Search engine optimization is a widely-promoted marketing discipline in part because of how impressive it looks to generate traffic increases. For marketing sites that rack up four or even five figures in unique views per month, it can be easy to get caught up in those numbers and focus on meeting certain milestones or a specific month-over-month growth rate.

The problem with having such a strong emphasis on traffic and visitors is it ignores the part of your customer journey that’s equally (if not more) important: converting all those visitors into paying clients. As impressive as it may seem when SEO helps increase monthly views by 50% or allows a page to rack up thousands of additional visits, traffic generation is meaningless unless it leads to a positive increase in revenue.

Understanding Visitor Intent

Ignoring those who accidentally visit your site, are just researching, or have no intention of buying your product or services, every person who lands on your page is at a particular step in their purchasing process. Their current place in the process will govern their intent.

According to McKinsey, there are six specific customer journeys that B2B marketers should be most concerned with: identifying products or services that meet a need, selecting a supplier for an initial purchase, co-developing products with a supplier, dealing with an unexpected event, using and servicing a product, and reordering familiar products or services.

You can break down these individual journeys into sub-steps that take a prospect from start to finish. As you evaluate elements of your website and marketing campaigns, remember to view them through the scope of these steps.

For example, the first part of identifying products or services that meet a need is knowing what’s out there. A B2B company can ensure its brand is identified during this step in several ways, from in-person promotion to search engine optimization based on relevant keywords. The specific methods you use to meet prospects at this point in the journey aren’t as important as addressing the consumer where they are without attempting to push them along the journey faster. Make sure to map your marketing efforts to these steps to maximize results.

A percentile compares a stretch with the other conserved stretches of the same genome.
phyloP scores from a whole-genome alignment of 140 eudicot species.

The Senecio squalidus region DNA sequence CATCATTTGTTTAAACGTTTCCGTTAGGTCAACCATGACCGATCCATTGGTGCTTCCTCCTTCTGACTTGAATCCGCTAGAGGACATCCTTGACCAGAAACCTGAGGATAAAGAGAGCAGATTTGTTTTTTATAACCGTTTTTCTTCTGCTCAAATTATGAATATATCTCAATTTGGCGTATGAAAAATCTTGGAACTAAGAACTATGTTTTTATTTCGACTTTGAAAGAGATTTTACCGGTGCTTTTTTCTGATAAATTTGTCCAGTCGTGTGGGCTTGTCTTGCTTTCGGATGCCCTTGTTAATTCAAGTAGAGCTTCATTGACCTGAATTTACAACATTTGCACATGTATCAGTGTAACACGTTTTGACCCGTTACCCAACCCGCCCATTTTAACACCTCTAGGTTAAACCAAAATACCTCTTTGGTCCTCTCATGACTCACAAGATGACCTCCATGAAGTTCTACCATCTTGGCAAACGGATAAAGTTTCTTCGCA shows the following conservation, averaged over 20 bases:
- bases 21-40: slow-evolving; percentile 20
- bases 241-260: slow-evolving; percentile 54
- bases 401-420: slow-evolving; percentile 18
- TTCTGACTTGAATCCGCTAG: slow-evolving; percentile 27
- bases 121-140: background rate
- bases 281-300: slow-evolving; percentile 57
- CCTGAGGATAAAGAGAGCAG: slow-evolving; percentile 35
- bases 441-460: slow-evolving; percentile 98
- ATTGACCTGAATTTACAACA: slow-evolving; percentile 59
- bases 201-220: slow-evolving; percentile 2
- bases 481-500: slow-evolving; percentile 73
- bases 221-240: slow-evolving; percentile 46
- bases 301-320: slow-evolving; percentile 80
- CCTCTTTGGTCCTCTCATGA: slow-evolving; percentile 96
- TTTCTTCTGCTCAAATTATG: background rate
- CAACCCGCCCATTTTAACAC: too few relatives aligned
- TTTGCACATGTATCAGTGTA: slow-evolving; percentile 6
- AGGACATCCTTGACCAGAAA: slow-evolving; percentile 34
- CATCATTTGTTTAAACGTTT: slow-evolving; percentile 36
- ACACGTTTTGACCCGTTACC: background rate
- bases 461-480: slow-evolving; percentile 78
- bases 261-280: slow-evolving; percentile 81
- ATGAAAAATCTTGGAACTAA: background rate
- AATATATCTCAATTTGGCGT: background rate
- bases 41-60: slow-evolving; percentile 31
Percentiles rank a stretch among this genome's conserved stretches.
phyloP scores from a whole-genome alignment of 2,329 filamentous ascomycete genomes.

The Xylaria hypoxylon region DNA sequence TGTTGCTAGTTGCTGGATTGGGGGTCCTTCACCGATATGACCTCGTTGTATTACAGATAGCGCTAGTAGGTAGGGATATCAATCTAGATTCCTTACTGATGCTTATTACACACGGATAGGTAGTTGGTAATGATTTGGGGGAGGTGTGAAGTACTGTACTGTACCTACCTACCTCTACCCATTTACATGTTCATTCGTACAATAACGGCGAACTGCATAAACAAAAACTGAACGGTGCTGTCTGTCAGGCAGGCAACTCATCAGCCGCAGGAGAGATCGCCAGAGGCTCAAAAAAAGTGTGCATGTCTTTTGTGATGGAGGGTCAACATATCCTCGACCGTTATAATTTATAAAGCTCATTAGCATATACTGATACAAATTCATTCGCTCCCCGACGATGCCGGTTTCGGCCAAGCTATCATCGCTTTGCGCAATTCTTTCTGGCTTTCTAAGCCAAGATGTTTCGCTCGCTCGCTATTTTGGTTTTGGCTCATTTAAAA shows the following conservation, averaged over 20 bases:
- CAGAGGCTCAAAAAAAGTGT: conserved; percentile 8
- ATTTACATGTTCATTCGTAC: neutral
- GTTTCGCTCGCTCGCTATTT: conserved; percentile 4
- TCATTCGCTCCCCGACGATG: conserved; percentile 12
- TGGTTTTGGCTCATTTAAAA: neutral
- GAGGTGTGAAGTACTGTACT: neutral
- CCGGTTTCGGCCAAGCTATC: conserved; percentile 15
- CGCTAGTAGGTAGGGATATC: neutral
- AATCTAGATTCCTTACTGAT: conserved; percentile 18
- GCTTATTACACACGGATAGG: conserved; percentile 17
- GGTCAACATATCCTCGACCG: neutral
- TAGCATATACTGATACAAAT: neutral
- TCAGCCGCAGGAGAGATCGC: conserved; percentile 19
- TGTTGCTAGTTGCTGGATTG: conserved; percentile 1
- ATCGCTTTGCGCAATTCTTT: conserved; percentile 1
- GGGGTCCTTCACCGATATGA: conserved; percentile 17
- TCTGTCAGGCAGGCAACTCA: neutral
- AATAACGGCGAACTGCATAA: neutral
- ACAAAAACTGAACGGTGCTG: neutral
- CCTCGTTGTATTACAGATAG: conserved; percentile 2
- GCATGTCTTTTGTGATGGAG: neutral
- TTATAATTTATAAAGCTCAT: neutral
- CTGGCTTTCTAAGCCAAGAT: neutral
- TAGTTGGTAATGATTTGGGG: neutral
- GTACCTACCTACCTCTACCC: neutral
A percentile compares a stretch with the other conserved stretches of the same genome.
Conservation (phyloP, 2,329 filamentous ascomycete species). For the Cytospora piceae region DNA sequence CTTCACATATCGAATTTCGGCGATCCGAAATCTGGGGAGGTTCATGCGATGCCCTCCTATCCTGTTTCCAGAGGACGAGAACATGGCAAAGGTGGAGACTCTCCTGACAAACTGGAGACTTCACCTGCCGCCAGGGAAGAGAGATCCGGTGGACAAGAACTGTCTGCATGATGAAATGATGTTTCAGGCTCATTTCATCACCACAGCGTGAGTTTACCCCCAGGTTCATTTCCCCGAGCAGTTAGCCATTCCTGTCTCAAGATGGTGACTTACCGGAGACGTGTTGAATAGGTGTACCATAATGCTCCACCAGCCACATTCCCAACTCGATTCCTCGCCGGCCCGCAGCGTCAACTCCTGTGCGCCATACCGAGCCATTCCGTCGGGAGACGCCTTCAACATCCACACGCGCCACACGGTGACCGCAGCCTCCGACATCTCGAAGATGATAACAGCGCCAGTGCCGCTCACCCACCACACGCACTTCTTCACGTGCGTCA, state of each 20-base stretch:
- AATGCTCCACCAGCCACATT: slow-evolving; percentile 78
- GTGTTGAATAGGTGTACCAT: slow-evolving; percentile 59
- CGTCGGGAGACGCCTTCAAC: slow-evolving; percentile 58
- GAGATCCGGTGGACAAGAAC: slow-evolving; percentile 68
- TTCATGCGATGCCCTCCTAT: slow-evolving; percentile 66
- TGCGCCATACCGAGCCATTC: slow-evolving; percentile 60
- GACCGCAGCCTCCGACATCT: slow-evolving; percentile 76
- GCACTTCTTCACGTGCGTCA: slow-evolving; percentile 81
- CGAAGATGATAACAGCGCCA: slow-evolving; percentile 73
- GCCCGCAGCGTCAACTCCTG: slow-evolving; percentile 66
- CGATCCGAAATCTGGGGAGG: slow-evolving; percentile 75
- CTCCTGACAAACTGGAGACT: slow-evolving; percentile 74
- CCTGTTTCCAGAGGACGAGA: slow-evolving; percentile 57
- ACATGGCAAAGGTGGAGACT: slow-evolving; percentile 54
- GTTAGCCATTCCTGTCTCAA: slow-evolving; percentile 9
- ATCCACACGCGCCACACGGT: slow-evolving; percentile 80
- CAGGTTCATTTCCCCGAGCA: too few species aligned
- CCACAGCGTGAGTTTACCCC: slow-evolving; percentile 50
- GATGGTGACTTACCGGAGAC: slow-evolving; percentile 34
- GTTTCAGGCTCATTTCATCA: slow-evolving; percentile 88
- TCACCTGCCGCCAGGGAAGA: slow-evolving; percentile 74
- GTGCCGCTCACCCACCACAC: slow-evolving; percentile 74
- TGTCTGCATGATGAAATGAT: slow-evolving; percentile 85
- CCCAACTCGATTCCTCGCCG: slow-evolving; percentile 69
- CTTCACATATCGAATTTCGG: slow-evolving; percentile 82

Consider Your Conversion Rate

Besides the amount of traffic you generate, you’ll want to consider your conversion rate. While conversion rate is impacted by traffic generation, it’s a separate metric that helps you understand both your marketing efficiency and the quality of your traffic.

HubSpot provides a simple explanation for calculating conversion rate: divide the number of conversions by the total number of visitors, then multiply by 100 for a percentage. If you receive 500 visitors and 25 of them convert, you have a 5% conversion rate.

While conversion rate is impacted by traffic generation, it’s a separate metric that helps you understand both your marketing efficiency and the quality of your traffic. Share on X

How do you go about improving your conversion rate? It varies greatly depending on what you’re selling, but there are a few general places you can start:

  • Blog. Posts on your site should be informative and well-written. If your blog is a thinly-veiled digital sales pamphlet for your products or services, prospects will catch on quickly and stop reading your posts for objective information and advice.
  • Forms and buttons. Experiment with different colors, fonts, sizes, etc., until you find one that works best to encourage visitors.
  • Social proof. This category is broad, so you may want to test several different elements. Consider testimonials, client interviews, security badges, and other indicators that you are a trustworthy vendor.